Wilson is a maestro at creating masterpieces that illustrate the Black human condition in America. Armed with this rich palette of characters and his magic wand of a brush, he paints a picture rich in both human emotion and historical context. He doesn’t polemicize, castigate or lecture, yet he makes his points about racial injustice, Black diaspora, migration and the irredeemable evil and gall of kidnapping and slavery. His wholly fleshed out characters let us through the keyholes of their lives and by the end of the play, we have connected the dots.
The specific plot twists and turns are too numerous (and contain too many spoilers) to detail here, and Wilson is more about the journey than the destination anyhow. By the end of the almost three hour (with intermission) play, the audience has experienced the pain and promise of the post-slavery years and the power of community to heal and revive a broken and lost soul.
Everyone at the boardinghouse is searching for their missing piece. Unspeakable horrors and disruptions untethered men like Herald Loomis, who has lost his sense of who he is because he cannot remember who he was before he was enslaved. For men like Seth, who has only known life in the North, slavery and its consequences are more hearsay than heartache. He’s more concerned with keeping what’s his in the face of the increased competition post-emancipation northern migration has wrought. He knows the system is, and always will be, rigged against him. His mission is to squeeze through the loopholes unnoticed and differentiate himself from these newly arrived migrants.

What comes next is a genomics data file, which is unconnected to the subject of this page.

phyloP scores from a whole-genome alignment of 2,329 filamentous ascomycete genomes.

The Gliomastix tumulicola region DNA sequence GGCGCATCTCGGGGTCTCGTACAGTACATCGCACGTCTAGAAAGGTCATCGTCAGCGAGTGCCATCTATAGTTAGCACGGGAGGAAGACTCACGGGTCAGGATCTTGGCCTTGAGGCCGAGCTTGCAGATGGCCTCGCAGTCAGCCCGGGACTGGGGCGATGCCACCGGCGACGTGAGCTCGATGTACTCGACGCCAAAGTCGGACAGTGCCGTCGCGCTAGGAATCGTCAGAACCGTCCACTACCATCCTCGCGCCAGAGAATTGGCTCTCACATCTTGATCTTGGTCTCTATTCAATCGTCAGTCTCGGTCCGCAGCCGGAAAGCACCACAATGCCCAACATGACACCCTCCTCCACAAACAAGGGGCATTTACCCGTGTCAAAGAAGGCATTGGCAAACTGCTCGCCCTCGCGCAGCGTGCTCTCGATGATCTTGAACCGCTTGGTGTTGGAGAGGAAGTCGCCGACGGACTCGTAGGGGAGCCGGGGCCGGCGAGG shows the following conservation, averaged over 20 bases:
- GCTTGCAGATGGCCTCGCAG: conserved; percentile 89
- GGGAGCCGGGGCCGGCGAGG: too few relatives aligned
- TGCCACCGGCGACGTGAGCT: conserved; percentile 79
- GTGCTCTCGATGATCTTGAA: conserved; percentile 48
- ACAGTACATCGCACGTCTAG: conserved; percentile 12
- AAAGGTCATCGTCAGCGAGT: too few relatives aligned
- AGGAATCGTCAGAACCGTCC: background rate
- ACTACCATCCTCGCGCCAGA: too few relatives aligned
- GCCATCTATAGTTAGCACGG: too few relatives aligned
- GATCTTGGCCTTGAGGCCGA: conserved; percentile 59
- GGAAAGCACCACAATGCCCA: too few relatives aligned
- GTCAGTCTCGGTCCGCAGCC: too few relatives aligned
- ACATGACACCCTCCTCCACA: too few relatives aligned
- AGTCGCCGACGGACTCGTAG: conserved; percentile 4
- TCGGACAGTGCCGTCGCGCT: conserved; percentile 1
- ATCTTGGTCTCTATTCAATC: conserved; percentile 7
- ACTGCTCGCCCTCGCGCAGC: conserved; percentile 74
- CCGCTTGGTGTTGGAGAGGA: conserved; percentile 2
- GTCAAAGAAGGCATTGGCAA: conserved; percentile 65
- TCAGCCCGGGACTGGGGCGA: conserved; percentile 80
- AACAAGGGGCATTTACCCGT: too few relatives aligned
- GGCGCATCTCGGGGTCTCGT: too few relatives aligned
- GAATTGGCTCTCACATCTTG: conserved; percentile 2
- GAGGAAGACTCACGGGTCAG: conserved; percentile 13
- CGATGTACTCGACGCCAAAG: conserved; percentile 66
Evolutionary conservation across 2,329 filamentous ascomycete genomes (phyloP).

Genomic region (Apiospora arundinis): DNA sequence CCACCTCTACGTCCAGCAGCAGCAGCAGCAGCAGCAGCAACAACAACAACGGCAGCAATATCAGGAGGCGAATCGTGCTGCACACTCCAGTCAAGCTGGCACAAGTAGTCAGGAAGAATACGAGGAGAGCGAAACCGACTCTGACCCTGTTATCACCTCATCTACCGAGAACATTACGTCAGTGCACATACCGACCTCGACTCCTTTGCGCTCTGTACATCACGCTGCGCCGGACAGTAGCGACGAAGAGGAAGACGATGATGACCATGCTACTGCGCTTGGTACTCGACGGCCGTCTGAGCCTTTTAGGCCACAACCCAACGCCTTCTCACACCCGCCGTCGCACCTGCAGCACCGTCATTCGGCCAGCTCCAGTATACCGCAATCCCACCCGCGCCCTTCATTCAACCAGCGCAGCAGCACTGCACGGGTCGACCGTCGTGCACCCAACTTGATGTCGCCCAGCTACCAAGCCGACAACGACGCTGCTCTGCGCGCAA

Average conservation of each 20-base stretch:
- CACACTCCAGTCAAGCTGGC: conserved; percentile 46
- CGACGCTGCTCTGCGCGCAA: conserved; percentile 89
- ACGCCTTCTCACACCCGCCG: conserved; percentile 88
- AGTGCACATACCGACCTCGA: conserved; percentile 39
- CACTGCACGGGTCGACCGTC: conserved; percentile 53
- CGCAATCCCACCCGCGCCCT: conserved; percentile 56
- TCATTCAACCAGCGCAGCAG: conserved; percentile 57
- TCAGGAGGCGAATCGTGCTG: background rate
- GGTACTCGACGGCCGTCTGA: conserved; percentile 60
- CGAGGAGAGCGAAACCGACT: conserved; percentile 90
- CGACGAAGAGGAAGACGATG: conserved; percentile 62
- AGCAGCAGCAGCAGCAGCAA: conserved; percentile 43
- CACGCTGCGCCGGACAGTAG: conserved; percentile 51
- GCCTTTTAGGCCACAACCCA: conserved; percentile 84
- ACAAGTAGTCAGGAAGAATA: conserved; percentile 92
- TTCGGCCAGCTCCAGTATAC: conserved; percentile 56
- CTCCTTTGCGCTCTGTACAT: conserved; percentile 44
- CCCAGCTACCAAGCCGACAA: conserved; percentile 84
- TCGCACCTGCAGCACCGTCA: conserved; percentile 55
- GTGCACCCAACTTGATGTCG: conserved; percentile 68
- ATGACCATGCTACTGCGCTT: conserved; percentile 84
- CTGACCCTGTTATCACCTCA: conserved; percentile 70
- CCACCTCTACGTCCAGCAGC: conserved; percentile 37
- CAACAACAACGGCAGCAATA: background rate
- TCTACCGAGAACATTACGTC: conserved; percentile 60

Seth is also a pragmatic man who doesn’t feel the need to seek meaning or purpose by way of spirituality or a return to his African roots. Christianity and churchgoing is as much about fitting in as it is about religion. Of Bynum’s shaman-like behavior, he says, “All that old mumbo jumbo nonsense. I don’t know why I put up with it.”
Bynum, on the other hand, is at peace with himself and the world as he finds it. He believes himself to be part of a “grand design,” a belief that ultimately allows him to “swallow any adversity.” For Bynum, his spirituality and helping others re-find themselves become a way of making sense and finding his own purpose in an unpredictable world.
Straddling the two is Bertha, who is as down to earth and practical as Seth but takes comfort in Bynum’s old forms of African healing and mystical practices. One of the highlights of the play is the joyful “Juba” dance around the kitchen table where all but Herald participate and lose themselves in a moment of communal ecstasy. (The Juba dance was originally brought by Kongo slaves to Charleston, S.C.).
By the play’s end, Loomis (and several others) have found their inner song and are on the path to exploring their identity, and the audience standing has found itself in thunderous applause. Wilson’s words and spirit spin a magic that will resonate long after the last cheer has faded. Highly recommended.
For tickets and information, go to: https://www.huntingtontheatre.org/